Title

Why Does Self-Promotion Feel Like Bragging?

And how can we get over that?

November 13, 2019
 
 

Why are we so uncomfortable with self-promotion?

Last week’s “View From Venus” episode with Jeanne Zaino explored this question in a bit more depth. Jeanne makes a convincing argument for why getting the word out there is not just important for your individual career but also for your institution, your students and, ultimately, for society. When truth is under attack, when journalism is under attack, when academia is under attack, we don’t have the time to worry if talking about our work is too much like bragging or to cross our fingers and hope that someone will discover our work and publicize it for us.

The world needs to hear about your work. It is important. Find ways to get the word out there -- whether through communities like University of Venus or Women Also Know Stuff -- or through your institution’s public relations office. Maybe they run op-ed-writing workshops? If not, maybe they will start?

Jeanne also raised great questions about the role of working in public when it comes to tenure and promotion. Depending on your institutional culture, you can often make an argument for writing in public as either a service to the field or as a scholarly contribution to the field. Either way, this method of public engagement is related to your field, and it is important work to both your institution and to society. And as Jeanne points out, it is financially much more effective and less expensive for you to have a 30-second spot on a television or radio station than to pay to have a shorter ad run in these spaces.

People listen to content more than they pay attention to ads. You are the content. Figure out how to get your content out there. If you need help, we are a good place to start. Write with us. Especially if your content relates to women building community, women’s leadership in higher ed or women’s networks. But even if it doesn’t, we can often find a way to make your content work at either our “University of Venus” blog or on our new “View From Venus” podcast.

In our conversation with Jeanne, we also talked about organizational and cultural elements on campus that can make women more comfortable with self-promotion. These include: 1) when more women are in leadership positions on campus, women feel more comfortable sharing their work and speaking up; 2) speaking up in class and in meetings is related to getting more comfortable sharing your ideas and POV.

I know your work is important and I know that some of you are like me and you just would much rather be discovered than talk about your work and initiate that conversation. Many women I have met over the years have told me that they really want to write with UVenus and they have asked me to keep asking them, hoping that one day they will muster the nerve to write in public. (That’s just one of the many reasons why the trolls and haters really suck.)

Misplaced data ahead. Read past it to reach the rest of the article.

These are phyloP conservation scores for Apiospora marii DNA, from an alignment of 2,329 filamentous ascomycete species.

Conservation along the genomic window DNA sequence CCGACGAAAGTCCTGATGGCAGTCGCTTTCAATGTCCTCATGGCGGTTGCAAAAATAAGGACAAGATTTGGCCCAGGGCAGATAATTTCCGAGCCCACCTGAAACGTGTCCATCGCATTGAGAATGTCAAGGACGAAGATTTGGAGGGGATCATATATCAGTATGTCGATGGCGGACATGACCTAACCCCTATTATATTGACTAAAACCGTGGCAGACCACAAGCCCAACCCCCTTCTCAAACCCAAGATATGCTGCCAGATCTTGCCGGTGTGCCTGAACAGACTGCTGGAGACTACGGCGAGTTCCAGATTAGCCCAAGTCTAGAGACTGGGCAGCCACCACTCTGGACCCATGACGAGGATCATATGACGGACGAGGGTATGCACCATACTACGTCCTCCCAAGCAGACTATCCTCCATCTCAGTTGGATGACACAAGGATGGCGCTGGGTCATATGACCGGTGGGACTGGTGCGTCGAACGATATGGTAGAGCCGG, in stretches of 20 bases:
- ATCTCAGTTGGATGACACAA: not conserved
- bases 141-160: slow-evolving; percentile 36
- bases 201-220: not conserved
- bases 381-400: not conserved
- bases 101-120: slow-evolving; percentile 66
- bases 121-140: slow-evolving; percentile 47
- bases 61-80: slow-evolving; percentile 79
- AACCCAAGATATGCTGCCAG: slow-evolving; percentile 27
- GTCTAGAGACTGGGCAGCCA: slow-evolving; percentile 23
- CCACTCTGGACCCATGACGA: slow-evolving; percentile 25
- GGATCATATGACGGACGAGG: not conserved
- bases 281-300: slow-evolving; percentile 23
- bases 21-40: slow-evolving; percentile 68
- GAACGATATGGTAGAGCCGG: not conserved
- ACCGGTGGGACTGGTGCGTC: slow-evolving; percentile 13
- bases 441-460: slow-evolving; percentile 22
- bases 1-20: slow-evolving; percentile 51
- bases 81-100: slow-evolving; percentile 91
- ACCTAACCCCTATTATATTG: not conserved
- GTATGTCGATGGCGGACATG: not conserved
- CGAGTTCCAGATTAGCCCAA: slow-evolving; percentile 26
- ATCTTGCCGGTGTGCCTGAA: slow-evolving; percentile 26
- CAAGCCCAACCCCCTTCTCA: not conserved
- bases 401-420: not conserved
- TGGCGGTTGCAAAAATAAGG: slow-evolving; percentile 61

I have learned to roll with the punches, but I am most protective of those who are just venturing out into this public space for the first time, and yes, I can be a bit of a mother hen, but I’ve learned to embrace that quality as a good thing. The same impulse that prompts you to feel uncomfortable talking about your work is the impulse that maintains structures of race, gender and class privilege. As a woman, a person of color, a first-generation academic, you are supposed to feel uncomfortable writing in public. You are supposed to feel like this space is not a space for you. In writing in public, you are going against the current structures of power and privilege -- you are talking back, you are resisting. You are also claiming this space.

That is why we have created this space. This is your space. Use it. Also, when you are made to feel uncomfortable or “wrong” for promoting your work, stop and ask yourself why your colleagues are attempting to silence, shame or ghost you or, worse yet, blame you for power grabbing or empire building. Going against “the way we have always done it” or “the way it works around here” is hard work, and that’s why it helps to have a squad, a tribe, a posse, a group that has your back. We are that group. This is that space. When you write here, you are writing with us. You are not writing alone.

For more, read the transcript of our conversation with Jeanne or listen to the podcast.

Mary Churchill is associate dean for strategic initiatives and community engagement at Wheelock College of Education and Human Development at Boston University (est. 2018). Prior to her role at Boston University, she was the vice president for academic affairs at Wheelock College in Boston. She is the co-author of The Good Closure: Authentic Leadership in a Time of Crisis (under contract, Johns Hopkins University Press), which details the merger of Wheelock College and Boston University.

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